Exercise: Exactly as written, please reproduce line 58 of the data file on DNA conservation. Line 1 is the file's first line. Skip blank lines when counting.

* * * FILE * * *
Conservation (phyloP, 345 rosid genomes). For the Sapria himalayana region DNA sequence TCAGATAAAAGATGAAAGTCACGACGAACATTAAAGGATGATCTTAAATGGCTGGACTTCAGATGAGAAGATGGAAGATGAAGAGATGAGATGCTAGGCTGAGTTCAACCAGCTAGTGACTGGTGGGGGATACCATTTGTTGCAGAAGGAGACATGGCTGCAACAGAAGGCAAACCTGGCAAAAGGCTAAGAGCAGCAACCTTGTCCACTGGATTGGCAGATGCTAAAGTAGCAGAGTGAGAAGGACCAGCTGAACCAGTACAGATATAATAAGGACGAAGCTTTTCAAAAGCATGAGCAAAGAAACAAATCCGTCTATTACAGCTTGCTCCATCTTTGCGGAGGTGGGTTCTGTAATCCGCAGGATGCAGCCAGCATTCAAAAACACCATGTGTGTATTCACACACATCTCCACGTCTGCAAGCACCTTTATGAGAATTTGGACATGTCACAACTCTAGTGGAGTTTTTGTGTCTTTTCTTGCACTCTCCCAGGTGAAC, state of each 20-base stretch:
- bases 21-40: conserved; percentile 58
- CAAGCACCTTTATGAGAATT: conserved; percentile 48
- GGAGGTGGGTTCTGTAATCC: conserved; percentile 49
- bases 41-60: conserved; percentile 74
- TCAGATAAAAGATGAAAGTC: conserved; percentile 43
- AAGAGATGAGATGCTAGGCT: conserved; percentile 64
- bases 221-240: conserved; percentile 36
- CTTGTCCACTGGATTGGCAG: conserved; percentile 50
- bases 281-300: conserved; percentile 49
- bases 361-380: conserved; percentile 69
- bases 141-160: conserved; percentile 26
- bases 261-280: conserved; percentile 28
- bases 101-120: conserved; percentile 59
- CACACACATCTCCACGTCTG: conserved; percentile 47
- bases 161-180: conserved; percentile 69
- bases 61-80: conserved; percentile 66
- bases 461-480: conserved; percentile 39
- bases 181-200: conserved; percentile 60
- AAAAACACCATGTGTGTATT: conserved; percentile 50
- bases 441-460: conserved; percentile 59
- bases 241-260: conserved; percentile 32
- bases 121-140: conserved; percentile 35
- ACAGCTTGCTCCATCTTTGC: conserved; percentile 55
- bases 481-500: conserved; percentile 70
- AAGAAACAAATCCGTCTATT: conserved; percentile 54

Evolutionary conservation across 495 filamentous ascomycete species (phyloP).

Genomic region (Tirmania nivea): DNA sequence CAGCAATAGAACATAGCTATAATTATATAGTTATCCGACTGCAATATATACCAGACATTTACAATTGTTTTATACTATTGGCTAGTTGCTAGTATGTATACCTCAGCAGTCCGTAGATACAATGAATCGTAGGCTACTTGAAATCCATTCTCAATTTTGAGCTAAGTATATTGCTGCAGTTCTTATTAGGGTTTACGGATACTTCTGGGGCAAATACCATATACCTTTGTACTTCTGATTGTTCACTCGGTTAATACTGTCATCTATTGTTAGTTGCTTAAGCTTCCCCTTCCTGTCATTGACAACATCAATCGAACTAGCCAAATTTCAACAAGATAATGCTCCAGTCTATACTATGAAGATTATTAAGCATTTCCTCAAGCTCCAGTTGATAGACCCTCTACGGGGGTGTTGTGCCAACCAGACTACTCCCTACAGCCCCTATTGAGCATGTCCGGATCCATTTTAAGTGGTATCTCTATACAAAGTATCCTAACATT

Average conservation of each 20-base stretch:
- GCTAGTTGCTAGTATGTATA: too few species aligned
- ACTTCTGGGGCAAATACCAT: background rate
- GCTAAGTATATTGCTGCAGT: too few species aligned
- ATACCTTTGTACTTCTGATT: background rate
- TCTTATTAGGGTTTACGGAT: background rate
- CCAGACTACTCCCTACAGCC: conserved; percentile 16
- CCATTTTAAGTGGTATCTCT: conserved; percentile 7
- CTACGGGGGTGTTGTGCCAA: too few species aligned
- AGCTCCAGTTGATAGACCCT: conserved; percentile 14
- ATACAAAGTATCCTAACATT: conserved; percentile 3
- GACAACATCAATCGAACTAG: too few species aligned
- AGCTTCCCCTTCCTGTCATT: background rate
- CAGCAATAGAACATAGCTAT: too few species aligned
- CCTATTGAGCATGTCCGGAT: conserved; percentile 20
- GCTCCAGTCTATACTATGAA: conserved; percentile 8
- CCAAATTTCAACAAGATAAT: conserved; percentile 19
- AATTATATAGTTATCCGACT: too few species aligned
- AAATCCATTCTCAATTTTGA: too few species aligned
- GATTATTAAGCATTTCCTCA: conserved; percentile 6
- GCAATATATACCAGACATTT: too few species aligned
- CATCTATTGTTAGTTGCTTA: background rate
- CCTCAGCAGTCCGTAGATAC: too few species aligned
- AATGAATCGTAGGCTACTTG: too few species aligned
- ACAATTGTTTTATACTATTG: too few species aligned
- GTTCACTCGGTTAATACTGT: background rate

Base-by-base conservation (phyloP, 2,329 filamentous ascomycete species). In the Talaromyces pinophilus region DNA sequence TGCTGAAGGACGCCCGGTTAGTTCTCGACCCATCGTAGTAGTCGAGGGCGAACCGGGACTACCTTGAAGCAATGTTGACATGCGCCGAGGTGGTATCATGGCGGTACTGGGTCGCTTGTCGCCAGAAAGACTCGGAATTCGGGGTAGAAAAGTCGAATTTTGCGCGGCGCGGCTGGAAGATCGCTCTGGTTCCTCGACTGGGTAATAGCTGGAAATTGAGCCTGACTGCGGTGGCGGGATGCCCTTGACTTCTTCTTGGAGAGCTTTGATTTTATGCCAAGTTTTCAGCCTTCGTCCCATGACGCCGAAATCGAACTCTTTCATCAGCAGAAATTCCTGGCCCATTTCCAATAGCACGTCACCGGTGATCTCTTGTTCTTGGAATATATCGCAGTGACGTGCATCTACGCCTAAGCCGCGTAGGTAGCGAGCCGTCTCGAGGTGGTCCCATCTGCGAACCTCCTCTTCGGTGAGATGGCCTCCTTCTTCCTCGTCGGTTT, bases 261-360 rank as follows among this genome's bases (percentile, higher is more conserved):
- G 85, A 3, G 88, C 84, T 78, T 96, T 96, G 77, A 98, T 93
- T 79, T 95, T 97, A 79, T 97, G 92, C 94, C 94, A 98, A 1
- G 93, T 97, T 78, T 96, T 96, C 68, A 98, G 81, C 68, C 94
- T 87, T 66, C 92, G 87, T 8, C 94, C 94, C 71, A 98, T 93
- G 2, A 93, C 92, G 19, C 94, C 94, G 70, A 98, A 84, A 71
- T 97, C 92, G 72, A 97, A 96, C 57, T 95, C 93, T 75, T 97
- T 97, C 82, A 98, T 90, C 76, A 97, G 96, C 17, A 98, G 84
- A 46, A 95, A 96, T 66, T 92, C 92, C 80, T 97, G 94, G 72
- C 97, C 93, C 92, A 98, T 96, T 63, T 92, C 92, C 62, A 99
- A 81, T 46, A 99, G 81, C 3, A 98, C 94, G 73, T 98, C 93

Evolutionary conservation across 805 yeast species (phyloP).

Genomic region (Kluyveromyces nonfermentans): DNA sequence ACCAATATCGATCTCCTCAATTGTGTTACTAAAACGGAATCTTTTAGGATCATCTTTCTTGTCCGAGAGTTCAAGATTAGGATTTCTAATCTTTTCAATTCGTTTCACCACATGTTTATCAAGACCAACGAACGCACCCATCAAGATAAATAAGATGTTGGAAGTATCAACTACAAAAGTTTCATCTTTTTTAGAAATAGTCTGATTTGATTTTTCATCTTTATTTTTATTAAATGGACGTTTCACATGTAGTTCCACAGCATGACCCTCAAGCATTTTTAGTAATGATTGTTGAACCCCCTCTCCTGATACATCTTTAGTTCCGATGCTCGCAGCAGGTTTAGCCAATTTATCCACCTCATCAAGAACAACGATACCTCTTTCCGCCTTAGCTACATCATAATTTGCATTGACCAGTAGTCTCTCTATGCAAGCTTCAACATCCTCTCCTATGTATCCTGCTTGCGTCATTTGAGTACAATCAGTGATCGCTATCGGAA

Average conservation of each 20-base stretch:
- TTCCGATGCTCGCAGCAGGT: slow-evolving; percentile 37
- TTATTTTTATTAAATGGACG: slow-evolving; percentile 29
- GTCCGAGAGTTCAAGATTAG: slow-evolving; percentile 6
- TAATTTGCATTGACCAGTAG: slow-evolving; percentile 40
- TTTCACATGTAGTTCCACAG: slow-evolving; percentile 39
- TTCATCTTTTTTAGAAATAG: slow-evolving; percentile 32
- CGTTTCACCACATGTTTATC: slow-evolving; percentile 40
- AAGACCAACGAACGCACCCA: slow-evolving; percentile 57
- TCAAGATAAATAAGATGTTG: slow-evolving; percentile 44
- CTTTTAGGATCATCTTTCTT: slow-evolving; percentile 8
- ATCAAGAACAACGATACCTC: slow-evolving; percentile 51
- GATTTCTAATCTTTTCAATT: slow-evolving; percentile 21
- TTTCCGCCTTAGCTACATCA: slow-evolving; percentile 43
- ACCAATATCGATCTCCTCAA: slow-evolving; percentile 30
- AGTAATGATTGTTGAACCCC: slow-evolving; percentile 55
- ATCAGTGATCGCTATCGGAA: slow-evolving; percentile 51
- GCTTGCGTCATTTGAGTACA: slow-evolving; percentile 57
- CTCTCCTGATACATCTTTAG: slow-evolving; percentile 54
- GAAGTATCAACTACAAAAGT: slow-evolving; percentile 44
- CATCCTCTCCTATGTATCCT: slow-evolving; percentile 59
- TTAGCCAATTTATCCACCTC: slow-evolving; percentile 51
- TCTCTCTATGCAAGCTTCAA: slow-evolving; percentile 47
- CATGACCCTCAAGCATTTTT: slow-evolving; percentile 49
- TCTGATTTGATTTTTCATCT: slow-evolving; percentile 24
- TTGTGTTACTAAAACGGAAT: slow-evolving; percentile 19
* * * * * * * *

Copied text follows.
- G 93, T 97, T 78, T 96, T 96, C 68, A 98, G 81, C 68, C 94